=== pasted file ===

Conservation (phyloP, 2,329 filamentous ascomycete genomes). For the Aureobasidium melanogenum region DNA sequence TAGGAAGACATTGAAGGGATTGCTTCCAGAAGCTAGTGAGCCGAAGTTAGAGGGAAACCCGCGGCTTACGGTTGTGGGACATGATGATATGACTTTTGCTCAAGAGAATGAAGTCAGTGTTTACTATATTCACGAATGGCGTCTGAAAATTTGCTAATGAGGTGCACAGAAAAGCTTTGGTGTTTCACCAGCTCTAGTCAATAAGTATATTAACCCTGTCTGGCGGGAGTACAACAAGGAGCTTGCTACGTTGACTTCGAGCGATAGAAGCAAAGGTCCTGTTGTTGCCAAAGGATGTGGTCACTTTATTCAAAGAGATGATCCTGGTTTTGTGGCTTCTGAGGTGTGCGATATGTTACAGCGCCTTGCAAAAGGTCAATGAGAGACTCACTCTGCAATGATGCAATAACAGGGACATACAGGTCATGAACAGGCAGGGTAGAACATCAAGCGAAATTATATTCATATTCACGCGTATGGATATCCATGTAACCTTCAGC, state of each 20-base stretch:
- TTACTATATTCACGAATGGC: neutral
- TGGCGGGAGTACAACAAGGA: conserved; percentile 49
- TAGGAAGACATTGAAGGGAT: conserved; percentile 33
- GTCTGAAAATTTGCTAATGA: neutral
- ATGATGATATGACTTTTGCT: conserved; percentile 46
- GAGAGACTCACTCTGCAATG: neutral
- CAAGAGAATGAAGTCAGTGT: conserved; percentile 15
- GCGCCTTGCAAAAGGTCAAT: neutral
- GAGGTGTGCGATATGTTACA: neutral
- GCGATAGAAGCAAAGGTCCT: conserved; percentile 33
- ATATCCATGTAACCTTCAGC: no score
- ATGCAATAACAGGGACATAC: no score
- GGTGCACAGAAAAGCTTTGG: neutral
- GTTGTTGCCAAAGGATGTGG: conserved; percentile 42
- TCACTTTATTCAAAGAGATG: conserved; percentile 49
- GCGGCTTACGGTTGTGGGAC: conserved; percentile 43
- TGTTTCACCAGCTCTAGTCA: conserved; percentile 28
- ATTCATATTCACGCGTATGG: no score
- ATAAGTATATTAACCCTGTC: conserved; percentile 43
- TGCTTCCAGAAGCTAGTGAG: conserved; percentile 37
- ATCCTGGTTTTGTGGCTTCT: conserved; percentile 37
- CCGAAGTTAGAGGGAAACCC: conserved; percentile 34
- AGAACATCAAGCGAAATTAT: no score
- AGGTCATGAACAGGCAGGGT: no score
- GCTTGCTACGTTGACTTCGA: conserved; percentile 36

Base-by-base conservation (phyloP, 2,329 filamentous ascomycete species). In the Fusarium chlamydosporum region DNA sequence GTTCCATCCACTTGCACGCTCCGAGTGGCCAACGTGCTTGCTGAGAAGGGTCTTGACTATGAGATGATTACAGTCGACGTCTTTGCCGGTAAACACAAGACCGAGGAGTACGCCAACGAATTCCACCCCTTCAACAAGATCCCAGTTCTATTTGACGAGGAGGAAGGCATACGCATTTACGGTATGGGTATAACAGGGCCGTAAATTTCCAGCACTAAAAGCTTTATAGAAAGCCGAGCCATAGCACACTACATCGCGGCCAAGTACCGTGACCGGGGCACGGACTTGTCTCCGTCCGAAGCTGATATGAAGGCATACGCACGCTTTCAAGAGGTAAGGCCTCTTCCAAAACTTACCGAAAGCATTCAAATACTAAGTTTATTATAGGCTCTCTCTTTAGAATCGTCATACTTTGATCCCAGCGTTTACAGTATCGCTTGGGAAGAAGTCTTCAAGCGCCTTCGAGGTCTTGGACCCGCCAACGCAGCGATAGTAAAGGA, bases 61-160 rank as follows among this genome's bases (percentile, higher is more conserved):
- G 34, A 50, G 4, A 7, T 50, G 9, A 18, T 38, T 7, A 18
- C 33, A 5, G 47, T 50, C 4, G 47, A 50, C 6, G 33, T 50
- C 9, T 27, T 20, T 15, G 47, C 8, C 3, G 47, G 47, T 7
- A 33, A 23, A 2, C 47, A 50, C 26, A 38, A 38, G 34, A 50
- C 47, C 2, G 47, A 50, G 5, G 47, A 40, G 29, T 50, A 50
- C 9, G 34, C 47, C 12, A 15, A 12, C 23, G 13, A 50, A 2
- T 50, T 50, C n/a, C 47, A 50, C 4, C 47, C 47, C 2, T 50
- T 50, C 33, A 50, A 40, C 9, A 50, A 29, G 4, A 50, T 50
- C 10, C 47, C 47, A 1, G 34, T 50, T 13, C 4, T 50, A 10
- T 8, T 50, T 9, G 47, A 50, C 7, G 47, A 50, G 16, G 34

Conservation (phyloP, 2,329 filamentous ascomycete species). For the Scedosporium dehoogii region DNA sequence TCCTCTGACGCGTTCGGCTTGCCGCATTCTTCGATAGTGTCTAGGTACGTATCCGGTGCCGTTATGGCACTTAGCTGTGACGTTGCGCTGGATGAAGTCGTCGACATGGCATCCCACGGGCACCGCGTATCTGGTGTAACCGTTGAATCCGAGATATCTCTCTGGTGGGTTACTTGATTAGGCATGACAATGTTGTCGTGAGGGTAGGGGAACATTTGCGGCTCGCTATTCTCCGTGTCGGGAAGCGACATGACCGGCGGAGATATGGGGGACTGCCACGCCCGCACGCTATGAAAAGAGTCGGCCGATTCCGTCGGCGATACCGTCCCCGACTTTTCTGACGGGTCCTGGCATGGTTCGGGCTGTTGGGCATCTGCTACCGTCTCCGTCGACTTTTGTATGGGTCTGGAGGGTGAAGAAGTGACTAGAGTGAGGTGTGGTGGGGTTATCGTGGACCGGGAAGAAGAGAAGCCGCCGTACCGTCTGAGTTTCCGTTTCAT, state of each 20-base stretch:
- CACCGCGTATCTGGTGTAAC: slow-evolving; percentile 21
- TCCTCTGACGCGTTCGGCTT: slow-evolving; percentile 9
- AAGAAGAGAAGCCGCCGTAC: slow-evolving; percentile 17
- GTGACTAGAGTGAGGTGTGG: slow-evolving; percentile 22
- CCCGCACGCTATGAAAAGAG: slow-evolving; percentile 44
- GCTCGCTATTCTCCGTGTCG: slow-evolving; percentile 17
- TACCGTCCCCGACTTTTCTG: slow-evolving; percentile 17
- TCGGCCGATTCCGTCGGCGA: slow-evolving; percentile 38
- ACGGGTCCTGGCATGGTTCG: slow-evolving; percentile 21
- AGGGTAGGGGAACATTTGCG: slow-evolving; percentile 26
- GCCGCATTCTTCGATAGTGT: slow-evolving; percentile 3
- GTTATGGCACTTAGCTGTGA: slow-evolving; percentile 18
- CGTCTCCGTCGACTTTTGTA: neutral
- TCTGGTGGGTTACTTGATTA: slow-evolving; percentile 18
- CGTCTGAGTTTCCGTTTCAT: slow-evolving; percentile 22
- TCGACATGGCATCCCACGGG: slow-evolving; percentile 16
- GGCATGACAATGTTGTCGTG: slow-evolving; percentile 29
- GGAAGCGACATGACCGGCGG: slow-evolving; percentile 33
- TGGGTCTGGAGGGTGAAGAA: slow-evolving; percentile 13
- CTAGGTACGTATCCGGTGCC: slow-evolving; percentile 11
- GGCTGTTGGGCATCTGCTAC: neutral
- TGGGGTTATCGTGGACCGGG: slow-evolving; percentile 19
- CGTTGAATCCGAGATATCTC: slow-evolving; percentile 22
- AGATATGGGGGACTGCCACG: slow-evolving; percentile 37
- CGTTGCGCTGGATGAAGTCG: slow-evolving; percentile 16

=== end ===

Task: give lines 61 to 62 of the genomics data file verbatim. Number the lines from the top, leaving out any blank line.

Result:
- CGTTGAATCCGAGATATCTC: slow-evolving; percentile 22
- AGATATGGGGGACTGCCACG: slow-evolving; percentile 37